The city council of Plattsburgh, New York, unanimously voted for an 18-month moratorium on commercial cryptomining operations so the city could figure out how to manage its limited power resources.
Plattsburgh has a sweet deal going for electricity. The city has an agreement with the local hydroelectric company to provide its citizens and businesses with possibly the most affordable power rates in the country. Residents of Plattsburgh pay on average $0.045 per kWh, whereas most of the country pays upwards of $0.10 per kWh. Plattsburgh also offers dirt cheap electricity to commercial operations, such as factories. Big companies pay as little as $0.02 per kWh.
As you can imagine, the cheap power rates in Plattsburgh have attracted cryptocurrency miners. The city is currently home to two commercial mining operations; one which draws 0.2 megawatts, and another that draws a staggering 11 megawatts.
These big miners are causing problems for the city’s residents and businesses. Unlike most cities, which have access to nearly unlimited volumes of power at the same rate, Plattsburgh’s total community power is limited to 104 megawatts. If the entire power draw for the city remains under 104 megawatts, the rate stays the same. Once the power draw exceeds the city’s quota, the price goes up. For everyone.
The residents of Plattsburgh have for years enjoyed their lower power rates, but for the last two years, the bills have ballooned in the winter because the community is now pulling more than its quota in those months.
“When we go over the quota, we’re no longer buying power at $4.50 per mWh,” said Colin L. Read, Mayor of Plattsburgh, New York. “Hopefully we’re purchasing power as cheap as $32 per mWh, of something to the order of 7x higher rate. If we go over that power […], we go on the spot market at the very worst times of the year […], and those spot rates can be 50 or 100x the typical rate.”
Plattsburgh’s citizens and business owners have been complaining about the rising cost of electricity, and the city council is motivated to find a solution. In the meantime, the city has passed an 18-month moratorium on new cryptomining businesses while the city council sorts out how to move forward.
“This isn’t because we’re luddites. It isn’t because we’re afraid of cryptocurrency," said Mayor Read. "It’s because we recognize that we have a fixed resource, and unlike some other communities where they can simply buy more power […], we don’t have that. We have 104 megawatts. We’ve got a fixed amount. We have to manage that as a fixed resource.”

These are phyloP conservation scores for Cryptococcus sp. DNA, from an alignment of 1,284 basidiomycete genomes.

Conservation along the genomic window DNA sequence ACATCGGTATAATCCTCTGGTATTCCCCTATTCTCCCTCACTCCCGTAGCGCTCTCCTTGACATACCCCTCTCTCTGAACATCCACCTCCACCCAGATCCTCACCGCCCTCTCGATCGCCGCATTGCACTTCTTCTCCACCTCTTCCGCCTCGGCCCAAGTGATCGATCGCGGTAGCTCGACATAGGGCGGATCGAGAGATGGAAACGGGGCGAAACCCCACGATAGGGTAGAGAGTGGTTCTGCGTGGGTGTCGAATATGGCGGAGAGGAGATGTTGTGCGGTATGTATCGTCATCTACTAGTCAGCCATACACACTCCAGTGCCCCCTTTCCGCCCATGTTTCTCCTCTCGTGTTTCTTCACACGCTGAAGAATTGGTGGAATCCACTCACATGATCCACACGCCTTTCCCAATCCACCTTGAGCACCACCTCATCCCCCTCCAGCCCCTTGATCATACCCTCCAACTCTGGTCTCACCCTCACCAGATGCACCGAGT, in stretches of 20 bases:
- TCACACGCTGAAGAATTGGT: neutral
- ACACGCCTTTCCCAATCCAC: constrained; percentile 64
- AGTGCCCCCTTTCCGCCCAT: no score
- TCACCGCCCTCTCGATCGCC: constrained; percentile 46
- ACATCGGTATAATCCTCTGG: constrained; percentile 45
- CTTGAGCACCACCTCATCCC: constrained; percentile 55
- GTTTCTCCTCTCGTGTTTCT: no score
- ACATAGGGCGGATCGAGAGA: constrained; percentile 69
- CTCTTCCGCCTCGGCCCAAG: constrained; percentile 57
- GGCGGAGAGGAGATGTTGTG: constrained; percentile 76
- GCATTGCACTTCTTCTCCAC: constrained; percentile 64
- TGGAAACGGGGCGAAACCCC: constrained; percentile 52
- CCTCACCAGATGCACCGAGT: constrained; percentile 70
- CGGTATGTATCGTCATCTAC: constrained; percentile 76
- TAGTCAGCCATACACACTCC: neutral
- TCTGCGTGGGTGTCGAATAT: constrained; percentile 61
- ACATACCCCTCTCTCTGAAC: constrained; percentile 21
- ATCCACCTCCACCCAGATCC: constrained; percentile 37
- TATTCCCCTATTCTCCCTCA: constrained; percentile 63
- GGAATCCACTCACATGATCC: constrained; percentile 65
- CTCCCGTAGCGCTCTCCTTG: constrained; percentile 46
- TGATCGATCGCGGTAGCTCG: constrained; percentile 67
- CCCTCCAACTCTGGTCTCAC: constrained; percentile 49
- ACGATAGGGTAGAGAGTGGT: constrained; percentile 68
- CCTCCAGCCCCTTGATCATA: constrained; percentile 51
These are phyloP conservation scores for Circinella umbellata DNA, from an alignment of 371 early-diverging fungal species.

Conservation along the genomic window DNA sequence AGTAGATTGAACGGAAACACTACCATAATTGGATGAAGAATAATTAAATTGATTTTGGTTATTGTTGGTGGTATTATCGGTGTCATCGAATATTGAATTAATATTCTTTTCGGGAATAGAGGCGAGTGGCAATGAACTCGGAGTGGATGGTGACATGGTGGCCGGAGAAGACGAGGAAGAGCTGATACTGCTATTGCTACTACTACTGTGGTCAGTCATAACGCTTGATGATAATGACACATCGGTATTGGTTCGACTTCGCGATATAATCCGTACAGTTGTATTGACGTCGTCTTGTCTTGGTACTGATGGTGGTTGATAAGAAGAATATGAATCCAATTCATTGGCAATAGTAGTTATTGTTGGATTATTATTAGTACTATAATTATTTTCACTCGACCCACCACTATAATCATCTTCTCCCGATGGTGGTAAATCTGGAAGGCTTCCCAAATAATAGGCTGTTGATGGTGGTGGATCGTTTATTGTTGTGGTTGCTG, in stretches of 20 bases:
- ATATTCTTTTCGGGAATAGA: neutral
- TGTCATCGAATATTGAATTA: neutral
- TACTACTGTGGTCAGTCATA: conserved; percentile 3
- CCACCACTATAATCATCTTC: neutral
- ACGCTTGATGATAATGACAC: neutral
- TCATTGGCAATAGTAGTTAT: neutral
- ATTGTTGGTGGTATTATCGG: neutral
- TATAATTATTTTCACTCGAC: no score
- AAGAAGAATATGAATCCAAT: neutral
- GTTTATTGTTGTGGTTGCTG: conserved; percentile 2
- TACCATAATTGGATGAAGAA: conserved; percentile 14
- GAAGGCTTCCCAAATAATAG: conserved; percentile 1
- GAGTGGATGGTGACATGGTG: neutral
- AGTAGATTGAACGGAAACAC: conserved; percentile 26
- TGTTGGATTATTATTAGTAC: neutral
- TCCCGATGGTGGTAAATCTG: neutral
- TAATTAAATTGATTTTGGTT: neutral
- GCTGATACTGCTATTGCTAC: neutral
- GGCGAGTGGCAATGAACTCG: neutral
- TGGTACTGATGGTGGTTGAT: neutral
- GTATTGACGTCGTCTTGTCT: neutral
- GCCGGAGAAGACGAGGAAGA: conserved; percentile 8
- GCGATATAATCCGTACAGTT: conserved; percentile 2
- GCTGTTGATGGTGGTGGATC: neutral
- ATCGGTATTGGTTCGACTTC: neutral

The council briefly discussed the possibility of applying for “differential rate” that would relieve the local populace of the surcharge burden. That rate would be somewhere in between the commercial and the residential power rate, and cryptomining operations would fall under the new rate. However, Mayor Read explained that a differential rate would not solve the problem, because the city would still be limited to 104 megawatts of cheap power.
Read also noted that the city would not be able to pass the surcharge burden solely to the miners, even though representatives from the mining operations expressed that they would be willing to shoulder that burden. If the miners draw 15% of the city’s quota, they would be on the hook for 15% of the surcharge.
The moratorium on commercial mining operations is only in effect for companies that aren’t yet established in the community. The two mining facilities that are already in operation are grandfathered in, so they will not be forced to close up shop. The council also noted that there is a clause in the law that would allow for one-off cases that could be approved if the company can prove that it has already moved forward with a substantial investment in equipment or facility construction.
Though the moratorium is set for 18 months, the council expressed concerns that the timeframe is too long. Indeed, nearly every council member agreed that a shorter period would be appropriate. The council ultimately moved forward on the motion because it includes language that would enable the council to drop the moratorium at any time. The members all agreed that moving quickly on this matter is of utmost importance.